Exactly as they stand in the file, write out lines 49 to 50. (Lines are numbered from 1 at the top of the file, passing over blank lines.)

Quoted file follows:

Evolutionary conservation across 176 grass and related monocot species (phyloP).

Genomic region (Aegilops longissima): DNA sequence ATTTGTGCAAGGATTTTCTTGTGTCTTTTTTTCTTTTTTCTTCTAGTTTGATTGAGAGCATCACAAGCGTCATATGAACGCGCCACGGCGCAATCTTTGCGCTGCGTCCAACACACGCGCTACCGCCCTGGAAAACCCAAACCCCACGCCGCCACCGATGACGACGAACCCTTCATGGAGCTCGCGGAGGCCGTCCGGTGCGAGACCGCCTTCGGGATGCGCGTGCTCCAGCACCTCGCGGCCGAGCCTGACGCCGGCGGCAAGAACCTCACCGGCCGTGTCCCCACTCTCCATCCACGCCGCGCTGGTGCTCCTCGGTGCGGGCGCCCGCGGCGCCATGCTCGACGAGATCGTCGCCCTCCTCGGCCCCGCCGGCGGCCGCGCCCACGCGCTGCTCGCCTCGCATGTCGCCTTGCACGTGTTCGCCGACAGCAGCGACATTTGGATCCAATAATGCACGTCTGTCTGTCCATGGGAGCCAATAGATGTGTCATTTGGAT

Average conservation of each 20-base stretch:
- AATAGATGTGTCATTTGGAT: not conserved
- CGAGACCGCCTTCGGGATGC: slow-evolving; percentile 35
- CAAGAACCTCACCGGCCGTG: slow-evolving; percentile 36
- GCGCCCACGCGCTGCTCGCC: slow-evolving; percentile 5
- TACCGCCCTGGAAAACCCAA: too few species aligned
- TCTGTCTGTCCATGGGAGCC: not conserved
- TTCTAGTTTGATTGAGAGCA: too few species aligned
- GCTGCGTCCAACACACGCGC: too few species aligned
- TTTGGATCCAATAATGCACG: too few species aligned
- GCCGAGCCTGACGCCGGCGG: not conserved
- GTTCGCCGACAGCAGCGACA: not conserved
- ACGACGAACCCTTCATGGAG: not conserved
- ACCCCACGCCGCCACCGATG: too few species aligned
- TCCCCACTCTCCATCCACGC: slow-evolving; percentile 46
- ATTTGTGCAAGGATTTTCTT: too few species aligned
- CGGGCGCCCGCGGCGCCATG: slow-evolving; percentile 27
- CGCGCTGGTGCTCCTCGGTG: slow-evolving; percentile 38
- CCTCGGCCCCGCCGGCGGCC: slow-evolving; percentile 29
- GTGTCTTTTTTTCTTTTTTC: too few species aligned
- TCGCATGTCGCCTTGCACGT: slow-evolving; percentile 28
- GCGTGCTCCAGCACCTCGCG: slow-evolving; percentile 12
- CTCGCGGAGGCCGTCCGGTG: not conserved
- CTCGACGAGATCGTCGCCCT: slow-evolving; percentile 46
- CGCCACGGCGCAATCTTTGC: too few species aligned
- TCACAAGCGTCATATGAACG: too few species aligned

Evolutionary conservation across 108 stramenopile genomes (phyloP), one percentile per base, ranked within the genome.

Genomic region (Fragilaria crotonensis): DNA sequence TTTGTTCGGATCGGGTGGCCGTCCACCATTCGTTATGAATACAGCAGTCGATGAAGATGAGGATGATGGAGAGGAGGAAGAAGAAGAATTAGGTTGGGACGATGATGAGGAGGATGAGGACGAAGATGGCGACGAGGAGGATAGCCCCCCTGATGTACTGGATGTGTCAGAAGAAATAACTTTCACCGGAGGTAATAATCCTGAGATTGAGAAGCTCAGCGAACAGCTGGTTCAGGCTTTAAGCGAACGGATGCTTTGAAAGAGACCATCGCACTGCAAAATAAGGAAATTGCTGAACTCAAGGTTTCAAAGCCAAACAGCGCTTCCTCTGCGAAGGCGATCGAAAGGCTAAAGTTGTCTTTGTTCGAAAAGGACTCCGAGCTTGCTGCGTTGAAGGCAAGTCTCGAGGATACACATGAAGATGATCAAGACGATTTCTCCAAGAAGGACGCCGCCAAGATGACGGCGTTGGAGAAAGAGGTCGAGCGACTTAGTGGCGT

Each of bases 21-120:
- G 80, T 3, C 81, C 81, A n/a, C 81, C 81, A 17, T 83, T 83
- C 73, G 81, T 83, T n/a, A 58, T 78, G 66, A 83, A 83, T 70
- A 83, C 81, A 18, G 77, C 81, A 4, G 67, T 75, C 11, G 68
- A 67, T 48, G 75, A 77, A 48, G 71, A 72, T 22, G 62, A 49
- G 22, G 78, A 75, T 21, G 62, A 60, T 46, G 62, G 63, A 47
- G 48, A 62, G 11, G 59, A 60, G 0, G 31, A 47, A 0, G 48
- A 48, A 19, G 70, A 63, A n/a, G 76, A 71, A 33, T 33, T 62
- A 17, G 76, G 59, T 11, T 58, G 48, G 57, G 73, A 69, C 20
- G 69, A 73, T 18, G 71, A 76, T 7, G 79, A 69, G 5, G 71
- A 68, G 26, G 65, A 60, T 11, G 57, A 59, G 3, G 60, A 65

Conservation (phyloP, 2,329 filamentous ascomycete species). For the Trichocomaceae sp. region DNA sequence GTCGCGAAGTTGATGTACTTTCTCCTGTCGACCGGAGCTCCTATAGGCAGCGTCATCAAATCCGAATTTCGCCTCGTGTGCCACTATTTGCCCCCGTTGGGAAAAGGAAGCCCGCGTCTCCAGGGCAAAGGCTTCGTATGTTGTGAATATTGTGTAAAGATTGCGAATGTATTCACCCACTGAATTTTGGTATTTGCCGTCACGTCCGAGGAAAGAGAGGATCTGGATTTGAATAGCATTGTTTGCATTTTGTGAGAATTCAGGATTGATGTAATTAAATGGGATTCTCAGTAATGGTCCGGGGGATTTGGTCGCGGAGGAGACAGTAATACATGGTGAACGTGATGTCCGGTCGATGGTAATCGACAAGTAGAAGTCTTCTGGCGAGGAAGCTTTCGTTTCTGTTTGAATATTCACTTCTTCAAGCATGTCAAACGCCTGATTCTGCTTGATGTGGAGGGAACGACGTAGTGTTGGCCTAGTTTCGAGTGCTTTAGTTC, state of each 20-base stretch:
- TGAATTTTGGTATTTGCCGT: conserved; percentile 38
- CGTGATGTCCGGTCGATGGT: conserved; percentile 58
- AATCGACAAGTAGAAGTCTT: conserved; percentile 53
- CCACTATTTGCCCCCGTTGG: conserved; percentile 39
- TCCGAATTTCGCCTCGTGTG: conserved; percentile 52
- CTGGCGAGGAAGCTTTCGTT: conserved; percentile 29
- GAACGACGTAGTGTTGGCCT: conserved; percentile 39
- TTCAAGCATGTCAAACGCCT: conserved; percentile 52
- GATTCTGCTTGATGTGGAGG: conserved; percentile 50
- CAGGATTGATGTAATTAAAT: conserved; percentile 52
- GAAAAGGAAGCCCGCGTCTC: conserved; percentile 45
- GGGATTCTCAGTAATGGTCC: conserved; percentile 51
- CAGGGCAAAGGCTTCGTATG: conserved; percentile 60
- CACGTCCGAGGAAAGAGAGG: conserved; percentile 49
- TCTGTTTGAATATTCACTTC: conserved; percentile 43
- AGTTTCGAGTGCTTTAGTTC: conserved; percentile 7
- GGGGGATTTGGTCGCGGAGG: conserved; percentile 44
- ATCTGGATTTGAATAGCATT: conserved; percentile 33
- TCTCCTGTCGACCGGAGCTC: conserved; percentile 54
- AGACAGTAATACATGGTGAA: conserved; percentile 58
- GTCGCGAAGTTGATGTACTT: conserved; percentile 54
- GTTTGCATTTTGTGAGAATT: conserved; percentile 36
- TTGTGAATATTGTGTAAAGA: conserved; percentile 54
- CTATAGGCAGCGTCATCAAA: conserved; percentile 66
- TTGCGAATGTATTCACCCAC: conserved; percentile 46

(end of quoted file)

- GAACGACGTAGTGTTGGCCT: conserved; percentile 39
- TTCAAGCATGTCAAACGCCT: conserved; percentile 52